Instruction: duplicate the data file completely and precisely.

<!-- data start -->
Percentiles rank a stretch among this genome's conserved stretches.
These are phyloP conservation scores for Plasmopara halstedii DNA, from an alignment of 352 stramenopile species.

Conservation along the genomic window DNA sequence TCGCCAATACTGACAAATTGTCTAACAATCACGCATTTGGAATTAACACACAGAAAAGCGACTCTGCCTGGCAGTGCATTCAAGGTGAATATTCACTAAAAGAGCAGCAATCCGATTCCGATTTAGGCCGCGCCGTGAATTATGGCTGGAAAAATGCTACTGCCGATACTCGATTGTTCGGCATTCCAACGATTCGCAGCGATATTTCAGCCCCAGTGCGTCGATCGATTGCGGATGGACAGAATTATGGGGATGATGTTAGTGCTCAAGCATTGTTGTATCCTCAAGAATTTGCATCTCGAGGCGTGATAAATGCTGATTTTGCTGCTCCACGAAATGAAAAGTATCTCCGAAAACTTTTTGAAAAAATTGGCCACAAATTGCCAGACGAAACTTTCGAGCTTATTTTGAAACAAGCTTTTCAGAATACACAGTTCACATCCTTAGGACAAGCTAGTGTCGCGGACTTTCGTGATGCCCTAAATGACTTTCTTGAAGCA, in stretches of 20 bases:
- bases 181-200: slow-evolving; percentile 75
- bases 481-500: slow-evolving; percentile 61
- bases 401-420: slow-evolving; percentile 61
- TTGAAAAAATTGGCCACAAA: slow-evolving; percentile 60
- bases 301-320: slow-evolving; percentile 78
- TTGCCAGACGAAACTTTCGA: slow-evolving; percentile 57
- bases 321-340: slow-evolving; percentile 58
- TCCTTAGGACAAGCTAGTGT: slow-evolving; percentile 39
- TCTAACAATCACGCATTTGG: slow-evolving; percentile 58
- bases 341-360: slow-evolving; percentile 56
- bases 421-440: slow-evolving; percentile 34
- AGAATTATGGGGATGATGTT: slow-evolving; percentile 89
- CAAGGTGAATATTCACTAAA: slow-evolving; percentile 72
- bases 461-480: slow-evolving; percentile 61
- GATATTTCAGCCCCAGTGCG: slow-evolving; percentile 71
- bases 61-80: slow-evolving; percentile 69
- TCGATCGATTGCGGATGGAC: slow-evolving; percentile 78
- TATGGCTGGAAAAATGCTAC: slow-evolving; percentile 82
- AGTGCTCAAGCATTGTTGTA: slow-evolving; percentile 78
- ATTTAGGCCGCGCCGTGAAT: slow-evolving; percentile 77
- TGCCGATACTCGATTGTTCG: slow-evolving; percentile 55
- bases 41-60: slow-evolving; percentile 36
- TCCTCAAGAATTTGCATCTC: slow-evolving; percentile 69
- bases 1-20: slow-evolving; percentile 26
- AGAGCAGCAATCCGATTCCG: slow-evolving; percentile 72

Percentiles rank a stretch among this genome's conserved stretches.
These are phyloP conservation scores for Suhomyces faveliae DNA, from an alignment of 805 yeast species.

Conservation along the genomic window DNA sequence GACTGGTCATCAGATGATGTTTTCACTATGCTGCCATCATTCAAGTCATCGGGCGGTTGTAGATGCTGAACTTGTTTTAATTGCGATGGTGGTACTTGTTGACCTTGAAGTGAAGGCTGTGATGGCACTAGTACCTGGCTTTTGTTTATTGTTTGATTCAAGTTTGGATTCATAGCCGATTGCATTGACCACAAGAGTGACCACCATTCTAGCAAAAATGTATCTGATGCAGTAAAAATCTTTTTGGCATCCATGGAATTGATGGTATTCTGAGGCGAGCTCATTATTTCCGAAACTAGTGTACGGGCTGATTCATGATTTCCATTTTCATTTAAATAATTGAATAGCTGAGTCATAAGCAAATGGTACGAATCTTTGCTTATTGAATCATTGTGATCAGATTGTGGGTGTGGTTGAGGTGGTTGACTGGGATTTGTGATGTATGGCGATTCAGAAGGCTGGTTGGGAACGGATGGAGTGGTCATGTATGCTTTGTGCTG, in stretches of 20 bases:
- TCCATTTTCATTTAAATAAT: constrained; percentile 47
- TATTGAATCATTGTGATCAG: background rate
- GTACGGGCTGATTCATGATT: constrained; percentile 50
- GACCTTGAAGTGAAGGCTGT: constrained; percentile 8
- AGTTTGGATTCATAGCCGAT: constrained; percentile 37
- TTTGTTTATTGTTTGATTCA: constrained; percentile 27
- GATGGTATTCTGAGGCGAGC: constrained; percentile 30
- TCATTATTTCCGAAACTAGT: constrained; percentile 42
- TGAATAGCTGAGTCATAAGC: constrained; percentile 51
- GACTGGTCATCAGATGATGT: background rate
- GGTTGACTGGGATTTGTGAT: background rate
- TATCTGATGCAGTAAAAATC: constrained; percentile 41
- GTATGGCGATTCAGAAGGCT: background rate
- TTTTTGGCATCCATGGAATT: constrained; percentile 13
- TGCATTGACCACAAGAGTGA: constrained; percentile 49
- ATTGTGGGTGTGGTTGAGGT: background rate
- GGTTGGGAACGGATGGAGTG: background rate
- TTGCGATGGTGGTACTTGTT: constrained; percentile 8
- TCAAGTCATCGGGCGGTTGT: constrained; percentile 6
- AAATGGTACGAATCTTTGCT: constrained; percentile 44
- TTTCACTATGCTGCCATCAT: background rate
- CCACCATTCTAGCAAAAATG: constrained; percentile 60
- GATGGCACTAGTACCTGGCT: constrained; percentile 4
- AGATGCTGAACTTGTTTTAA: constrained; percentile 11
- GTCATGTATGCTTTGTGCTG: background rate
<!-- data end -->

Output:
Percentiles rank a stretch among this genome's conserved stretches.
These are phyloP conservation scores for Plasmopara halstedii DNA, from an alignment of 352 stramenopile species.

Conservation along the genomic window DNA sequence TCGCCAATACTGACAAATTGTCTAACAATCACGCATTTGGAATTAACACACAGAAAAGCGACTCTGCCTGGCAGTGCATTCAAGGTGAATATTCACTAAAAGAGCAGCAATCCGATTCCGATTTAGGCCGCGCCGTGAATTATGGCTGGAAAAATGCTACTGCCGATACTCGATTGTTCGGCATTCCAACGATTCGCAGCGATATTTCAGCCCCAGTGCGTCGATCGATTGCGGATGGACAGAATTATGGGGATGATGTTAGTGCTCAAGCATTGTTGTATCCTCAAGAATTTGCATCTCGAGGCGTGATAAATGCTGATTTTGCTGCTCCACGAAATGAAAAGTATCTCCGAAAACTTTTTGAAAAAATTGGCCACAAATTGCCAGACGAAACTTTCGAGCTTATTTTGAAACAAGCTTTTCAGAATACACAGTTCACATCCTTAGGACAAGCTAGTGTCGCGGACTTTCGTGATGCCCTAAATGACTTTCTTGAAGCA, in stretches of 20 bases:
- bases 181-200: slow-evolving; percentile 75
- bases 481-500: slow-evolving; percentile 61
- bases 401-420: slow-evolving; percentile 61
- TTGAAAAAATTGGCCACAAA: slow-evolving; percentile 60
- bases 301-320: slow-evolving; percentile 78
- TTGCCAGACGAAACTTTCGA: slow-evolving; percentile 57
- bases 321-340: slow-evolving; percentile 58
- TCCTTAGGACAAGCTAGTGT: slow-evolving; percentile 39
- TCTAACAATCACGCATTTGG: slow-evolving; percentile 58
- bases 341-360: slow-evolving; percentile 56
- bases 421-440: slow-evolving; percentile 34
- AGAATTATGGGGATGATGTT: slow-evolving; percentile 89
- CAAGGTGAATATTCACTAAA: slow-evolving; percentile 72
- bases 461-480: slow-evolving; percentile 61
- GATATTTCAGCCCCAGTGCG: slow-evolving; percentile 71
- bases 61-80: slow-evolving; percentile 69
- TCGATCGATTGCGGATGGAC: slow-evolving; percentile 78
- TATGGCTGGAAAAATGCTAC: slow-evolving; percentile 82
- AGTGCTCAAGCATTGTTGTA: slow-evolving; percentile 78
- ATTTAGGCCGCGCCGTGAAT: slow-evolving; percentile 77
- TGCCGATACTCGATTGTTCG: slow-evolving; percentile 55
- bases 41-60: slow-evolving; percentile 36
- TCCTCAAGAATTTGCATCTC: slow-evolving; percentile 69
- bases 1-20: slow-evolving; percentile 26
- AGAGCAGCAATCCGATTCCG: slow-evolving; percentile 72

Percentiles rank a stretch among this genome's conserved stretches.
These are phyloP conservation scores for Suhomyces faveliae DNA, from an alignment of 805 yeast species.

Conservation along the genomic window DNA sequence GACTGGTCATCAGATGATGTTTTCACTATGCTGCCATCATTCAAGTCATCGGGCGGTTGTAGATGCTGAACTTGTTTTAATTGCGATGGTGGTACTTGTTGACCTTGAAGTGAAGGCTGTGATGGCACTAGTACCTGGCTTTTGTTTATTGTTTGATTCAAGTTTGGATTCATAGCCGATTGCATTGACCACAAGAGTGACCACCATTCTAGCAAAAATGTATCTGATGCAGTAAAAATCTTTTTGGCATCCATGGAATTGATGGTATTCTGAGGCGAGCTCATTATTTCCGAAACTAGTGTACGGGCTGATTCATGATTTCCATTTTCATTTAAATAATTGAATAGCTGAGTCATAAGCAAATGGTACGAATCTTTGCTTATTGAATCATTGTGATCAGATTGTGGGTGTGGTTGAGGTGGTTGACTGGGATTTGTGATGTATGGCGATTCAGAAGGCTGGTTGGGAACGGATGGAGTGGTCATGTATGCTTTGTGCTG, in stretches of 20 bases:
- TCCATTTTCATTTAAATAAT: constrained; percentile 47
- TATTGAATCATTGTGATCAG: background rate
- GTACGGGCTGATTCATGATT: constrained; percentile 50
- GACCTTGAAGTGAAGGCTGT: constrained; percentile 8
- AGTTTGGATTCATAGCCGAT: constrained; percentile 37
- TTTGTTTATTGTTTGATTCA: constrained; percentile 27
- GATGGTATTCTGAGGCGAGC: constrained; percentile 30
- TCATTATTTCCGAAACTAGT: constrained; percentile 42
- TGAATAGCTGAGTCATAAGC: constrained; percentile 51
- GACTGGTCATCAGATGATGT: background rate
- GGTTGACTGGGATTTGTGAT: background rate
- TATCTGATGCAGTAAAAATC: constrained; percentile 41
- GTATGGCGATTCAGAAGGCT: background rate
- TTTTTGGCATCCATGGAATT: constrained; percentile 13
- TGCATTGACCACAAGAGTGA: constrained; percentile 49
- ATTGTGGGTGTGGTTGAGGT: background rate
- GGTTGGGAACGGATGGAGTG: background rate
- TTGCGATGGTGGTACTTGTT: constrained; percentile 8
- TCAAGTCATCGGGCGGTTGT: constrained; percentile 6
- AAATGGTACGAATCTTTGCT: constrained; percentile 44
- TTTCACTATGCTGCCATCAT: background rate
- CCACCATTCTAGCAAAAATG: constrained; percentile 60
- GATGGCACTAGTACCTGGCT: constrained; percentile 4
- AGATGCTGAACTTGTTTTAA: constrained; percentile 11
- GTCATGTATGCTTTGTGCTG: background rate